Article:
2020 Cutlery Hall Of Fame Inductees
This year’s two new inductees to the BLADE Magazine Cutlery Hall Of Fame® have a decidedly military connection: ABS master smith Joe Keeslar and knifemaker Jim Sornberger.
Both military veterans—Keeslar in the U.S. Marine Corps and Sornberger in the U.S. Army—were selected in a vote of the sitting members of the Cutlery Hall Of Fame after an extensive nomination and final ballot process.
The two new members will be formally inducted at BLADE Show 2020, Aug. 7-9, at the Cobb Galleria Centre in Atlanta.
In order to qualify for the Cutlery Hall Of Fame, the inductee must have…
- demonstrated extraordinary service to the knife industry;
- displayed honesty, character and integrity;
- advanced the industry by the creativity and originality of their works or contributions;
- as ambassadors or outstanding contributors furthered the positive impact of the knife industry on the world at large; and
- in summary, demonstrated a worthiness to be a member of such a prestigious group.
The number of votes each new inductee elicited from the sitting Hall-Of-Fame voters would seem to indicate they qualify on all fronts.
A resident of Almo, Kentucky, Joe has had an extensive, storied career in the American Bladesmith Society, earning his ABS master smith stamp in 1989. Known for his forged fixed blades, many in the brut de forge style, he also is noted for his beautiful handles with silver wire inlay and matching leather sheaths, the latter often adorned with conchos and other rich embellishments.
Joe joined the ABS board of directors in 1991, served as ABS president from 2003-07, and completed his second term as president in 2015. He has had a dramatic influence on bladesmithing in Europe, where he was chiefly responsible for the first modern hammer-in held in France. He is also a frequent demonstrator at the Thiers Knife Show, one of Europe’s largest knife shows, in Thiers, the knifemaking capital of France. He is the only American knifemaker to receive an honorary membership in the Confrerie du Couteau de Thiers, a French knifemaking organization.
As one nominator wrote, Joe is “the most effective maker in the USA to extend forged-blade activity in Europe,” and is the most active in spreading the ABS’s “high level of information.” He has taught knifemaking at the William F. Moran School Of Bladesmithing and at Haywood College, at hammer-ins in Alabama, Arkansas, North Carolina and Ohio, and at the first four renditions of BLADE University at the BLADE Show. He is author of the books Handles and Guards and Forging and Finishing the Brut de Forge Knife. He also is primarily responsible for the rapidly expanding ABS youth program, which holds an annual hammer-in at Smoky Mountain Knife Works.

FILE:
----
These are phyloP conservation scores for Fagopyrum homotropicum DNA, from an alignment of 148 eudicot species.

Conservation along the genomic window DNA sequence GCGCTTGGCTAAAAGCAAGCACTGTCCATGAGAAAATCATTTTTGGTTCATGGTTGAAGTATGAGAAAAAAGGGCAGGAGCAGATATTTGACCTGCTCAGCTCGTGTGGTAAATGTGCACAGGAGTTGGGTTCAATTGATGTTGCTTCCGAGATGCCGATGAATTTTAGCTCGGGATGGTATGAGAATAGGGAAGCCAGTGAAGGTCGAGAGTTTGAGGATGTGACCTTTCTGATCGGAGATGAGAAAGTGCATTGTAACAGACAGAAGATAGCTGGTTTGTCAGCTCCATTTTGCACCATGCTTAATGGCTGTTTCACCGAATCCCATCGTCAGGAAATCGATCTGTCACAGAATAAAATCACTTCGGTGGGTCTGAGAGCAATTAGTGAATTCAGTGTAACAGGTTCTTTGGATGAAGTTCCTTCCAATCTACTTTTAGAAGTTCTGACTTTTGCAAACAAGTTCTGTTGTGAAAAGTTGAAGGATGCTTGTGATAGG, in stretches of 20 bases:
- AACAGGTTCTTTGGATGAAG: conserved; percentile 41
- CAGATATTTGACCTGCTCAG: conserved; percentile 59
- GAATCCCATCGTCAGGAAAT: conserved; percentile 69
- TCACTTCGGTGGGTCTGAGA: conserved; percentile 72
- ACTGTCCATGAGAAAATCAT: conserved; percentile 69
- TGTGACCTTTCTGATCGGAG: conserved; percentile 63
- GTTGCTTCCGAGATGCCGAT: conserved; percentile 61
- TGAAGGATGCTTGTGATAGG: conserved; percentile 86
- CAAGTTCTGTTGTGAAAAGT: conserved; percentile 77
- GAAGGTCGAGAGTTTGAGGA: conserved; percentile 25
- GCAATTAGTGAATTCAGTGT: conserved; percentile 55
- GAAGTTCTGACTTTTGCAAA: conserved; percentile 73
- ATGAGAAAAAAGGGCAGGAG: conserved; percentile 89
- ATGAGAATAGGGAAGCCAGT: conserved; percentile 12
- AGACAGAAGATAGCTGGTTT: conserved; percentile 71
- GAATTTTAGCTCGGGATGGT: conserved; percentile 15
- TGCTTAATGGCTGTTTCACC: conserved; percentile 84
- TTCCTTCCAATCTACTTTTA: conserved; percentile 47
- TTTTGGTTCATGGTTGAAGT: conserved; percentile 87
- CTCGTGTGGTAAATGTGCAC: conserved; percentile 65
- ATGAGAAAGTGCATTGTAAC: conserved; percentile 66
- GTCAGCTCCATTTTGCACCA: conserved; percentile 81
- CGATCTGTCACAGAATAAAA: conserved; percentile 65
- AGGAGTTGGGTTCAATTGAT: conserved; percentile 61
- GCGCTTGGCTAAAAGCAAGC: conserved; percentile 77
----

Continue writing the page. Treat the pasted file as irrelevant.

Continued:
According to another nominator, Joe “embodies the calm and consistent leadership, knifemaking skills, education and friendship that is so valuable to the entire world of knives.” According to another, “Joe has done more for the ABS than any person besides the late, great W.F. ‘Bill’ Moran.” Lastly, Keeslar was awarded the first annual Aldo and Edda Lorenzi Award at the 2015 BLADE Show for his many contributions as a mentor to bladesmiths worldwide.
Calling Volcano, California, home, Jim is a veteran stock removal knifemaker known for his award-winning fixed blades and folders, among the former especially his ornate California-style dress bowies in exotic handle materials such as lapis lazuli and gold quartz.
According to a nominator, when Jim started building knives in 1970, there were only a handful of makers in northern California. As more people became interested in knives and Jim’s “knife family” grew, they experienced difficulty buying knifemaking supplies because no one on the West Coast sold them.
As a result, along with Bill Holt, Jim started H&S Supply in 1981. Cutlery Hall-Of-Famer Bob Loveless and Jim made sure H&S had the right-size steel for knifemaking, and when 154CM stainless steel became “unclean,” they helped bring in ATS-34 stainless so many West Coast makers would have it available. Jim and Bill helped support many of the makers who could barely make ends meet by selling them the steel on credit. In fact, Jim still has a bar of 154CM that Loveless gave him many years ago.
Circa 1980, along with a few others, Jim sponsored and organized the Bay Area Knife Collectors Association (BAKCA) Show, which went on to become the most successful club show on the West Coast. Jim would generously give up his table space to help makers get started, including his good friend and outstanding knifemaker in his own right, Stan Fujisaka.
In later years, Jim helped bring interest to the California-style dress bowie in gold work and engraving. He shared most everything he learned with other makers, helping many to learn the craft. He writes articles for KNIFE Magazine and has written for BLADE®, and also helped write BAKCA’s by-laws. For a number of years he served on The Knifemakers’ Guild board of directors, including as vice president.
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